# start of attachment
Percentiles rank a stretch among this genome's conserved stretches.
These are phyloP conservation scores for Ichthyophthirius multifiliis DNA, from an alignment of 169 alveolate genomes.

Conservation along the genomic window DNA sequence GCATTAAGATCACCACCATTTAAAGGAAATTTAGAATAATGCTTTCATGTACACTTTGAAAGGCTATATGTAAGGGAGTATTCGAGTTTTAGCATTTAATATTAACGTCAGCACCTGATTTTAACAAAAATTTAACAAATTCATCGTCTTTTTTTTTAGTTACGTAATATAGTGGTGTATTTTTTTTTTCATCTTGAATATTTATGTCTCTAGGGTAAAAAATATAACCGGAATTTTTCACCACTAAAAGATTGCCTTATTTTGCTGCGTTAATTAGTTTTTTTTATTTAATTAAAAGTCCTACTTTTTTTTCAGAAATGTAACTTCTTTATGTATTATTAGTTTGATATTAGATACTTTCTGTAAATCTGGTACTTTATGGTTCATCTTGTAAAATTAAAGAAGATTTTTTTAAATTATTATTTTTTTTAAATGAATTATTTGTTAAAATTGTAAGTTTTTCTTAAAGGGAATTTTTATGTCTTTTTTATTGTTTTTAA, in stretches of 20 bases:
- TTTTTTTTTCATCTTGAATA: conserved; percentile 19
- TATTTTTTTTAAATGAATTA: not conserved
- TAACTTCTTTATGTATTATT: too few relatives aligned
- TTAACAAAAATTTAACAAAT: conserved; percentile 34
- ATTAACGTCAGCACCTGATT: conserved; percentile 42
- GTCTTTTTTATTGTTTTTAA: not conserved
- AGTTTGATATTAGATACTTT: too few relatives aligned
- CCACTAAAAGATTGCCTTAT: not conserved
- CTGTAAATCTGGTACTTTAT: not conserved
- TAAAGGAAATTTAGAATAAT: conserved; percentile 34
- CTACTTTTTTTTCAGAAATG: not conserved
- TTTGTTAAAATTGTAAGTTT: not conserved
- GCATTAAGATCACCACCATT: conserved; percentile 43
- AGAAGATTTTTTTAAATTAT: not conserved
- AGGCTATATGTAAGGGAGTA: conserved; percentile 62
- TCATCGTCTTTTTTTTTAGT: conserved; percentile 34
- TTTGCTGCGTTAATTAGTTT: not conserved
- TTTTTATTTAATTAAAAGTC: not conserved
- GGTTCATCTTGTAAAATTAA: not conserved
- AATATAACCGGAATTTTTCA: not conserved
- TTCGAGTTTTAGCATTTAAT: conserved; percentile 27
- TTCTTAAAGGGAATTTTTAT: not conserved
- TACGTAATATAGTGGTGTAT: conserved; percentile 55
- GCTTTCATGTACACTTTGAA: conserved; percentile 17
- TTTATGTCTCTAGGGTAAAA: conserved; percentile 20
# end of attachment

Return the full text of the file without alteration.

Percentiles rank a stretch among this genome's conserved stretches.
These are phyloP conservation scores for Ichthyophthirius multifiliis DNA, from an alignment of 169 alveolate genomes.

Conservation along the genomic window DNA sequence GCATTAAGATCACCACCATTTAAAGGAAATTTAGAATAATGCTTTCATGTACACTTTGAAAGGCTATATGTAAGGGAGTATTCGAGTTTTAGCATTTAATATTAACGTCAGCACCTGATTTTAACAAAAATTTAACAAATTCATCGTCTTTTTTTTTAGTTACGTAATATAGTGGTGTATTTTTTTTTTCATCTTGAATATTTATGTCTCTAGGGTAAAAAATATAACCGGAATTTTTCACCACTAAAAGATTGCCTTATTTTGCTGCGTTAATTAGTTTTTTTTATTTAATTAAAAGTCCTACTTTTTTTTCAGAAATGTAACTTCTTTATGTATTATTAGTTTGATATTAGATACTTTCTGTAAATCTGGTACTTTATGGTTCATCTTGTAAAATTAAAGAAGATTTTTTTAAATTATTATTTTTTTTAAATGAATTATTTGTTAAAATTGTAAGTTTTTCTTAAAGGGAATTTTTATGTCTTTTTTATTGTTTTTAA, in stretches of 20 bases:
- TTTTTTTTTCATCTTGAATA: conserved; percentile 19
- TATTTTTTTTAAATGAATTA: not conserved
- TAACTTCTTTATGTATTATT: too few relatives aligned
- TTAACAAAAATTTAACAAAT: conserved; percentile 34
- ATTAACGTCAGCACCTGATT: conserved; percentile 42
- GTCTTTTTTATTGTTTTTAA: not conserved
- AGTTTGATATTAGATACTTT: too few relatives aligned
- CCACTAAAAGATTGCCTTAT: not conserved
- CTGTAAATCTGGTACTTTAT: not conserved
- TAAAGGAAATTTAGAATAAT: conserved; percentile 34
- CTACTTTTTTTTCAGAAATG: not conserved
- TTTGTTAAAATTGTAAGTTT: not conserved
- GCATTAAGATCACCACCATT: conserved; percentile 43
- AGAAGATTTTTTTAAATTAT: not conserved
- AGGCTATATGTAAGGGAGTA: conserved; percentile 62
- TCATCGTCTTTTTTTTTAGT: conserved; percentile 34
- TTTGCTGCGTTAATTAGTTT: not conserved
- TTTTTATTTAATTAAAAGTC: not conserved
- GGTTCATCTTGTAAAATTAA: not conserved
- AATATAACCGGAATTTTTCA: not conserved
- TTCGAGTTTTAGCATTTAAT: conserved; percentile 27
- TTCTTAAAGGGAATTTTTAT: not conserved
- TACGTAATATAGTGGTGTAT: conserved; percentile 55
- GCTTTCATGTACACTTTGAA: conserved; percentile 17
- TTTATGTCTCTAGGGTAAAA: conserved; percentile 20